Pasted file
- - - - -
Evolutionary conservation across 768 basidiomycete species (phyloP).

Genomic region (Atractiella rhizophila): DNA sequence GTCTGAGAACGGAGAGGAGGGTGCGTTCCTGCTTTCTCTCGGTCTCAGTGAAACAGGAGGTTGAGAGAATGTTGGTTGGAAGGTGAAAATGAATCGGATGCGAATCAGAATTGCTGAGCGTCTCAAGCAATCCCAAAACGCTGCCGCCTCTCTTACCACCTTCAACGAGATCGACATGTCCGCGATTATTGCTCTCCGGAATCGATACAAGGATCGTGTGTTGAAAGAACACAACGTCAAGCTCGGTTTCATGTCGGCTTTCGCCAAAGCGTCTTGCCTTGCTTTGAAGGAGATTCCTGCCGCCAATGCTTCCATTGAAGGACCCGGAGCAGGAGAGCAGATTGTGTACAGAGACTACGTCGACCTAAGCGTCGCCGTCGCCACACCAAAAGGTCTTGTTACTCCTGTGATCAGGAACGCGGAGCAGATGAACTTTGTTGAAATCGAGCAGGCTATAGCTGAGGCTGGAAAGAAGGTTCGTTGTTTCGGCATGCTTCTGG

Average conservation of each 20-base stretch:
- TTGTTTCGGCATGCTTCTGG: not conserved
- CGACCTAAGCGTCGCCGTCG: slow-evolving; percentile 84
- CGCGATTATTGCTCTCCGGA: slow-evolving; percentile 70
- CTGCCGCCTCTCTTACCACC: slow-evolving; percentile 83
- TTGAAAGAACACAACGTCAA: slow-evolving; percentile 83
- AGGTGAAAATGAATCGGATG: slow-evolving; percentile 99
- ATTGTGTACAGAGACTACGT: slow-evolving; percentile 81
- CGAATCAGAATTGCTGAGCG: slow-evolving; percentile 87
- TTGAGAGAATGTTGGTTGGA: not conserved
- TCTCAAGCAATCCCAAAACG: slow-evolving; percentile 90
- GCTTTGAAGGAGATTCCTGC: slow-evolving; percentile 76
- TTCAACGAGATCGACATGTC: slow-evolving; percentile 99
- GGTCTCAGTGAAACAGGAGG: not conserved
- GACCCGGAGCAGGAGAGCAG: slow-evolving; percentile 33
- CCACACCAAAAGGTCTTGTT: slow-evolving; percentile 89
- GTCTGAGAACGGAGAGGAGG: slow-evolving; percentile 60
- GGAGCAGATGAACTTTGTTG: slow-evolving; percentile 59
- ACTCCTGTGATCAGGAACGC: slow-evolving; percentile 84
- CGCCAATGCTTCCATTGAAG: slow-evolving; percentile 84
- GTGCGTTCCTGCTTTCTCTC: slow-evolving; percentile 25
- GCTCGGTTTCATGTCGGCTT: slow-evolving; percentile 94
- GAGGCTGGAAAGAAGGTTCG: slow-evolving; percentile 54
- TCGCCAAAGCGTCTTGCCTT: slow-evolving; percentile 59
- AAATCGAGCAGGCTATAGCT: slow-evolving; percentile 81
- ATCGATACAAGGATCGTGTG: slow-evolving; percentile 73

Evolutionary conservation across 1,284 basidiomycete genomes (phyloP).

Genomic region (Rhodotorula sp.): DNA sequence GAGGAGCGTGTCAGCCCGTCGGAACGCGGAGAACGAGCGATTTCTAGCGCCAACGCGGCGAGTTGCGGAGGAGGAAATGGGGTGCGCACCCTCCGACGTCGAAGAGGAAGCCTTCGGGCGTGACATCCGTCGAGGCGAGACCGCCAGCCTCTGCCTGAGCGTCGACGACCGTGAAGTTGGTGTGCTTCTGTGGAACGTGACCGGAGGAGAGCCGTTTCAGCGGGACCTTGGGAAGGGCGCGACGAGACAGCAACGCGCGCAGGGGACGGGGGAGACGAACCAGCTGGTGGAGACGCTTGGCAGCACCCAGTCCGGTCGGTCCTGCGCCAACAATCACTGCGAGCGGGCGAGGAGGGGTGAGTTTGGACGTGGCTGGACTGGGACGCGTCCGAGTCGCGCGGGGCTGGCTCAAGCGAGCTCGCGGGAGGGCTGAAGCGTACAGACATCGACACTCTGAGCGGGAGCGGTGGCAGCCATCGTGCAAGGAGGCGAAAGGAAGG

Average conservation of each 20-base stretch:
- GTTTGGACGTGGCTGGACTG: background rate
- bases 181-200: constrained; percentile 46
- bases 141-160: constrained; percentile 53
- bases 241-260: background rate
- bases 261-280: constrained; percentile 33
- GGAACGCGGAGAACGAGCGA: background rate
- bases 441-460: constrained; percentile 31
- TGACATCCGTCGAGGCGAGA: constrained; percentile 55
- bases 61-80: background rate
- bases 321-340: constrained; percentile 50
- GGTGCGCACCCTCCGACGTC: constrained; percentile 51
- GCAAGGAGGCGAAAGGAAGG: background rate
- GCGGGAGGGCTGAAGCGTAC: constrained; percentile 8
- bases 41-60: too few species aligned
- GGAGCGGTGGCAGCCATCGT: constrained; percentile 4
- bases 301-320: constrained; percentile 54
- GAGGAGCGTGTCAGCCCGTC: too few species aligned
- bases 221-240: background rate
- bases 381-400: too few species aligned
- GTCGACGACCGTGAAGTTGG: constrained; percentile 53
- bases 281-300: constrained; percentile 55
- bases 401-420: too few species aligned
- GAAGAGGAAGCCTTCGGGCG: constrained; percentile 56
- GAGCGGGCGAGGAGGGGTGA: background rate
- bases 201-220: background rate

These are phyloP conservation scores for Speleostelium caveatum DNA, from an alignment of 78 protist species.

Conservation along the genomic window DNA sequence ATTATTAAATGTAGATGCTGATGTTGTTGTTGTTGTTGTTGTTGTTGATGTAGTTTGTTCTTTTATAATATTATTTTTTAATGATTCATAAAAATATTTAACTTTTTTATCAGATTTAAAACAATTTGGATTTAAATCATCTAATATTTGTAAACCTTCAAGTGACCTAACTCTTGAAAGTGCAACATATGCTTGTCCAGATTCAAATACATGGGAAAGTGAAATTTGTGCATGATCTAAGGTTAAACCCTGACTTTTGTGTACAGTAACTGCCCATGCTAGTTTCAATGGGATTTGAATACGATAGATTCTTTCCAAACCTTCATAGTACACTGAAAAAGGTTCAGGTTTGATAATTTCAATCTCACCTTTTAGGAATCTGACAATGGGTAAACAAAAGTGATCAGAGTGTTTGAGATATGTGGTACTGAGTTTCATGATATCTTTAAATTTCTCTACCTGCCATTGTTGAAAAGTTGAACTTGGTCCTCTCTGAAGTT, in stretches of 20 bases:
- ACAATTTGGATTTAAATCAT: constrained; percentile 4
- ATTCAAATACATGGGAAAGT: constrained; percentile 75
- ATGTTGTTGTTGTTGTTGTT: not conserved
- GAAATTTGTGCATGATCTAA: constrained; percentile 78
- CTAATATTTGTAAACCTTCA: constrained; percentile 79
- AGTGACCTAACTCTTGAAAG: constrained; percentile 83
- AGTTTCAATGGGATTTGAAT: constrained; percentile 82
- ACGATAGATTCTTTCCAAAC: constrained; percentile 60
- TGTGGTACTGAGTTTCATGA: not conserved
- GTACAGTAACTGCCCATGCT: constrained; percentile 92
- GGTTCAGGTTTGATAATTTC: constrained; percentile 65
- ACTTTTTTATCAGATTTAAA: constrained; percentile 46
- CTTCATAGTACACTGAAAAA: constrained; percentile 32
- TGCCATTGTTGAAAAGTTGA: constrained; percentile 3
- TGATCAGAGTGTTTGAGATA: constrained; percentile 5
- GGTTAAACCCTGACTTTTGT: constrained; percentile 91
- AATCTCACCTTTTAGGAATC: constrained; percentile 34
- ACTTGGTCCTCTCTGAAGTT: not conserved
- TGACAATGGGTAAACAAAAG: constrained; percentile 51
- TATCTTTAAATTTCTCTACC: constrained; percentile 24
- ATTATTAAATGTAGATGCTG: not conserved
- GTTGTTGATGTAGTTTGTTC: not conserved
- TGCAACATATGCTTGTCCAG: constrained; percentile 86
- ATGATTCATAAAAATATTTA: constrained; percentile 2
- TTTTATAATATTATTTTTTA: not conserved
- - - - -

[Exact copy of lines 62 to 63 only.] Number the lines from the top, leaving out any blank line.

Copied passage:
- GAAATTTGTGCATGATCTAA: constrained; percentile 78
- CTAATATTTGTAAACCTTCA: constrained; percentile 79